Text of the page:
Similarly when sixth customer arrives at 33 minute no counter is free.2 – 9 – 6 – 0 WT k 0 0 0 0 1 8 QLk 0 0 0 0 1 1 As the first customer arrives at bank. Tenth column gives idle time for second counter i. In the sixth column is the idle time IDTk. Since CAT4 > MNDT(CDT3. Column four gives STk.2 = CAT4 + ST4.1 of counter 1.2. Let service time of second customer at the second counter is 7 minutes.e. as the second counter was idle.2 = 22 + 20 = 42 Fifth customer arrives at 26 minutes and cumulative departure time of counter 1 is 25 minutes. otherwise he waits in the queue for counter to be free. till the second customer arrived. Let service time of first customer at the service counter is say 10 minutes.2 = 16. Minimum cumulative departure time is 41 of counter 1..1 10 – 25 – 41 – ST k.e. CDT2..1 0 – 3 – 1 – AT k 0 9 4 9 4 7 CATk STk..1 the service time for k-th customer at column 1. This customer has to wait for eight minutes and then go to counter 1. The tenth column gives the waiting time (WTk) for k-th customer in the queue.16) Thus Counter one became free at time 10 and is waiting for the customer.e. Third customer arrives at 13 minute and checks if some counter is free. denoted by CDTk. Column five gives the cumulative departure time of k-th customer from counter 1. Next customer arrives at time 22 minutes i. At time 9 minutes second customer arrives and directly goes to second counter as first counter is busy. it leaves the counter at 16 minutes i. Last column gives the queue length (QLk) immediately after the arrival of k-th customer.2 = 9. CDT2. CDT4.2) CAT4 – MNDT = 22 – 16 = 6 = IDT4.2 – 7 – 20 – 15 CDTk. . The smaller of the two indicates when the next facility will be free.2 – 16 – 42 – 48 IDT k. Let its service time be 12 minutes. This customer goes to counter one and its idle time is one minute. waiting for k-th customer to arrive. IDT2. Similarly column seven gives service time at counter 2. This is done by comparing the latest values of the cumulative departure times CDT1. CAT4 = 22. Thus within ten minutes first customer leaves the first counter.2 Cumulative departure time at counter number 2 of customer number 4 is given by. who goes to it. Thus the next departure time is. MNDT = min(10.1 0 9 13 22 26 33 10 – 12 – 15 – CDTk.4: Simulation results 189 Counter 1 k 1 2 3 4 5 6 Counter 2 IDTk. Similarly next three columns are defined for service counter 2. therefore departure of this customer from counter 1 will be 25 minutes. This counter remained idle for 3 minutes and queue length is zero.Simulation of Queuing Systems Table 7.1. he directly goes to counter 1.1 and CDT2.1.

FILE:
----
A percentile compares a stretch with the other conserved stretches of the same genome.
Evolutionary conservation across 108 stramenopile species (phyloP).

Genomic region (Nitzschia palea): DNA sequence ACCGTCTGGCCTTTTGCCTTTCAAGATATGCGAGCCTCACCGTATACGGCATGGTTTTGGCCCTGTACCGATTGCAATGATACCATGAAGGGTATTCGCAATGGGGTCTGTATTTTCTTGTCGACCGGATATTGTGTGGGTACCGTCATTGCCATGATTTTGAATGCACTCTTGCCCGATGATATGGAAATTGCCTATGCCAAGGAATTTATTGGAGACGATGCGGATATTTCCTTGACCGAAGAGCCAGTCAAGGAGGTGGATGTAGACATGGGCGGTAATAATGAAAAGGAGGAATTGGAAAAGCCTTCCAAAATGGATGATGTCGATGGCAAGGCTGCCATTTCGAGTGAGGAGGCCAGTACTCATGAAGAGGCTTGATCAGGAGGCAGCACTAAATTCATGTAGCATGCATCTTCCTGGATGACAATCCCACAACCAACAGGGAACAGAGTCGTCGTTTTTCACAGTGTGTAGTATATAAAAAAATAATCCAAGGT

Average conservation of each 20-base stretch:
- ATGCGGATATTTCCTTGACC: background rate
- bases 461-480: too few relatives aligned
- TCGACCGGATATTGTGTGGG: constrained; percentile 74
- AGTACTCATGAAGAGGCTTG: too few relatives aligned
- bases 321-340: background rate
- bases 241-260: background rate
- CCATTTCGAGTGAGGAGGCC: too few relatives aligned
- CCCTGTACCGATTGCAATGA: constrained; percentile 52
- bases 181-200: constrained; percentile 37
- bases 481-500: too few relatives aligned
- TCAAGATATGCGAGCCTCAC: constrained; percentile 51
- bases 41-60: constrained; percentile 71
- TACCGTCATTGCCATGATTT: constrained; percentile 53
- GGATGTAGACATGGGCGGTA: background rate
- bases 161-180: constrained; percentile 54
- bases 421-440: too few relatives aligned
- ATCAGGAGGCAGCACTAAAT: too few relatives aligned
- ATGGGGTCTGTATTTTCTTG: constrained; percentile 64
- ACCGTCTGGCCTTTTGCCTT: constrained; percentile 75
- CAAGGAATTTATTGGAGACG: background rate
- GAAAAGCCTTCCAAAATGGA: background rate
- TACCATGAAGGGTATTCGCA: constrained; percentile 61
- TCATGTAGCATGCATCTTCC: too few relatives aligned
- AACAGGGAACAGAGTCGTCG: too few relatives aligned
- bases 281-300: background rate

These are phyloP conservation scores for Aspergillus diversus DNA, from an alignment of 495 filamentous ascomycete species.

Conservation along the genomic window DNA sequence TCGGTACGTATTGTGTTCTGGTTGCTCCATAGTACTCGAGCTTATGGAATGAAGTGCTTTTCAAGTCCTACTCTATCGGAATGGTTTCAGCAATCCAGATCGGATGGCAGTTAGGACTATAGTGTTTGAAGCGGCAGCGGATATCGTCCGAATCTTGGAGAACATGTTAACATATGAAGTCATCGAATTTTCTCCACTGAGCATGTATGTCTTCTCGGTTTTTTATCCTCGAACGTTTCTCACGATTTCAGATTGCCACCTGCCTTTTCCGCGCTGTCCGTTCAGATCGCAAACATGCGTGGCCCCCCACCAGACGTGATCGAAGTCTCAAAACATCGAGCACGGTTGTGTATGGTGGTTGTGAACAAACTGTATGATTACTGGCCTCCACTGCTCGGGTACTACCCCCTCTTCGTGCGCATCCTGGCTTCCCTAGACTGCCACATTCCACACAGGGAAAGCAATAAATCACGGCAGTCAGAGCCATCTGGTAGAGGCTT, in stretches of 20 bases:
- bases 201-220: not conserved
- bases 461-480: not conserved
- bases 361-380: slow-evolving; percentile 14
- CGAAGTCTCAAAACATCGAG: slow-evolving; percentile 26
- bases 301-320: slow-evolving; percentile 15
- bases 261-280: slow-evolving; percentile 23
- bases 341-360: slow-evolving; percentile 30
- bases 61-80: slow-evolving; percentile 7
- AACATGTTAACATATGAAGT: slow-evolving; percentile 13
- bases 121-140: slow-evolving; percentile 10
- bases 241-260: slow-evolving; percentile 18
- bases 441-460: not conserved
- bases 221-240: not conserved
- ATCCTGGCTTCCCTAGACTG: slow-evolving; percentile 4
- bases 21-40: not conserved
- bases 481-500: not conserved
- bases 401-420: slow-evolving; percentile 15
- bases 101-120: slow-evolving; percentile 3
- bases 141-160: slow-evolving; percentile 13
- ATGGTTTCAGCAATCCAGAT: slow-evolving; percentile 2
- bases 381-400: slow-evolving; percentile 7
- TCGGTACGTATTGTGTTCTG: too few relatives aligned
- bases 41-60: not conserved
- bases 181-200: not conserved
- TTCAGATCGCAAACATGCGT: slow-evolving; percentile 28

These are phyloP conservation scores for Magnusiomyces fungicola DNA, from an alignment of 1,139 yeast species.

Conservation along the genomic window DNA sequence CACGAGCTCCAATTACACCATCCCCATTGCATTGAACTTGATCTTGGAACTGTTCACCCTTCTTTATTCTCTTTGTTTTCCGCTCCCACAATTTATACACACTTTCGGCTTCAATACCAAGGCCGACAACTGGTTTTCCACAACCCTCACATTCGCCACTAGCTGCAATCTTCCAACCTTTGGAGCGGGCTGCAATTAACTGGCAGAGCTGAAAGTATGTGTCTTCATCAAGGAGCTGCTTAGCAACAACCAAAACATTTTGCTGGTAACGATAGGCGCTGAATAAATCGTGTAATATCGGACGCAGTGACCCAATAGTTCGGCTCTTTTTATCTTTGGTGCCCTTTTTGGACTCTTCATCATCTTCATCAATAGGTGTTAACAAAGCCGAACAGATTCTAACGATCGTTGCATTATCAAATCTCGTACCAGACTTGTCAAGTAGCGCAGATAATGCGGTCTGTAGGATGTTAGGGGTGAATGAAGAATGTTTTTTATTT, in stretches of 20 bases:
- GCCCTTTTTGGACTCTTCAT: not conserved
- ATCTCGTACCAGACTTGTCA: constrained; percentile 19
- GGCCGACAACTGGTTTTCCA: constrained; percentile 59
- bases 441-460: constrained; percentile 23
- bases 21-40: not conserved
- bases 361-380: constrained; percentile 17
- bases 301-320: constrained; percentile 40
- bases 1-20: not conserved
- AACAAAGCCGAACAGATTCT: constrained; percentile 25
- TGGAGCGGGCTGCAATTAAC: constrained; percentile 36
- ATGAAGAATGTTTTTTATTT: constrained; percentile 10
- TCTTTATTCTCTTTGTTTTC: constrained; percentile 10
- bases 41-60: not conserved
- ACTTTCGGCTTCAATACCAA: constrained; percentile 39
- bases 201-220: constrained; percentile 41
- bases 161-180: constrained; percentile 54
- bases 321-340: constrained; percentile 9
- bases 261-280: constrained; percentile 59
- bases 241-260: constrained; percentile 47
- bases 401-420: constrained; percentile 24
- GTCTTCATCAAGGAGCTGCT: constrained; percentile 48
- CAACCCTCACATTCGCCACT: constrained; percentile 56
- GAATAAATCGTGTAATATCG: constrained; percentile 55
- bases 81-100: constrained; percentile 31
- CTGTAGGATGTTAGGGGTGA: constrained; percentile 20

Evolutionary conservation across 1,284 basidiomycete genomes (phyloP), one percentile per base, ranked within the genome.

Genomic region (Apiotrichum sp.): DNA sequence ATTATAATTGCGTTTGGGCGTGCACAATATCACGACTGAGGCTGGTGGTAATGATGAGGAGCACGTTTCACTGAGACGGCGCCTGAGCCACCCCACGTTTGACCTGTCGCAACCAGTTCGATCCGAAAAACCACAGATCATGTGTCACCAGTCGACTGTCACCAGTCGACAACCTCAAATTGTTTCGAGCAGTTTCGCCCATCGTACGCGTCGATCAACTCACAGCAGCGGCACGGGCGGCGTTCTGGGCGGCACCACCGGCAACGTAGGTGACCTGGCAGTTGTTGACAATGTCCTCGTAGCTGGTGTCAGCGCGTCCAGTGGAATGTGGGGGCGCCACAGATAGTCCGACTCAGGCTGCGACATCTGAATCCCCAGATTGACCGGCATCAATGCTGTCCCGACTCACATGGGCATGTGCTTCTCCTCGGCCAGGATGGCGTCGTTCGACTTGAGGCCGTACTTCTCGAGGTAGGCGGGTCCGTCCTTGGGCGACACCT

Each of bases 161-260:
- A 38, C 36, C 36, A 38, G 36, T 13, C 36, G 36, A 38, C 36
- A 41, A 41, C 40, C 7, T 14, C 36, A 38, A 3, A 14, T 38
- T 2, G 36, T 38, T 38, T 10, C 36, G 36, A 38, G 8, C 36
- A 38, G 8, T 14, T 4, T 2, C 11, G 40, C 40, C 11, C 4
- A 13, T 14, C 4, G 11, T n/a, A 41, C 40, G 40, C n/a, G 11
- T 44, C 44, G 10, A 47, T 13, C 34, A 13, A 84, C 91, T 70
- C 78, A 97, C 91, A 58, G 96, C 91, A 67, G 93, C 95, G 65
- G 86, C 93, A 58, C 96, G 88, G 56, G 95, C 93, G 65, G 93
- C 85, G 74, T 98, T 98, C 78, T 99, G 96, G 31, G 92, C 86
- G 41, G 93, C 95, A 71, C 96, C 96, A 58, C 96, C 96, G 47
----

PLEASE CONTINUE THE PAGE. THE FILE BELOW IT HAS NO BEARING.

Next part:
. for exponential distribution is generated as.//First customer has come counter=1 . x = (–1/λ) .run=150.3: Single Queue Two Servers Simulation // Single queue two servers simulation #include <iostream. nat=nat+iat.se1=0.lambda1=5.it1=0.ios::out)..counter. cit2=0.it2=0. The mean inter arrival time = 3 minutes Which means arrival rate λ = 1/3 minutes For arrival schedule of customers. The next customer in this case will be returned without service. there is no customer in the queue. double mean=3. Solution: In an M/D/2/3 system.*/ int k.190 System Modeling and Simulation Example 7. we compute an exponential random number. ofstream outfile(“output. the random number x.h> #include <fstream.. while the service times are deterministic. determine the idle time of servers and waiting time of customers..se2=0. the mean arrival time is 3 minutes and servers I and II take exactly 5 and 7 minutes respectively (lambda 1 and lambda 2 in the program) to serve a customer.cit1=0.h> void main(void) { /* M/D/2/3 queuing system.q=0.lambda2=4.8: In an M/D/2/3 system. To compute the time of first arrival.. Program 7. outfile<<“\n CLOCK IAT NAT SE1 SE2 QUE CIT1CIT2 \n”...//Service time taken by first server counter=1. It is assumed that at time zero. wt2=0.. total number of customers in the system can not exceed three. iat=(-mean)*log(1–r). nat=0. Simulate the system for the first one hour of operation.0.clock=0. arrivals are distributed exponentially...count=0.h> #include<iomanip.h> #include <stdlib. se1=lambda1. The queue discipline will be taken as FIFO.. wt1=0. double r. Simulation program is given in the Computer program. iat. // Generate first arrival COUNT while (clock<=run){ //Check the state of arriv7al and update que r = rand()/32768.h>//contains rand() function #include <math. Digit 2 here means there are two servers and 3 means. ln(1 – r) where r is a uniform random number between 0 and 1.qmax=3..txt”.h> #include <conio..

0. se2=clock+lambda2. cit1=cit1+it1. iat=(–mean)*log(1–r). q=q+1. iat=(–mean)*log(1–r). } if(q==0 && se1<=clock) { clock=nat. it1=clock–se1. . r = rand()/32768. outfile<<clock<<‘\t’<<iat<<‘\t’<<nat<<‘\t’<<se1<<‘\t’<<se2<<‘\t’<<q<<‘\t’ <<count<<‘\t’<<cit1<<cit2<<endl. q=q–1. //it1 and it2 are idle times for two servers. q=q–1. nat=nat+iat. } if(q>=1 &&se2<=clock) { it2=clock–se2. } if (q>=1 && se1<=clock) { it1=clock–se1.precision(4).Simulation of Queuing Systems 191 outfile.0. q=q–1. else clock=se2. nat=nat+iat. cit1=cit1+it1. if (q>qmax){ count=count+1. counter=counter+1. se1=nat+lambda1. se1=nat+lambda1. while(clock<=run) { if(nat<=se1 && nat<=se2){ clock=nat. cit2=cit2+it2. } else if(se1<=nat && se1<=se2) clock=se1. se1=clock+lambda1. r = rand()/32768.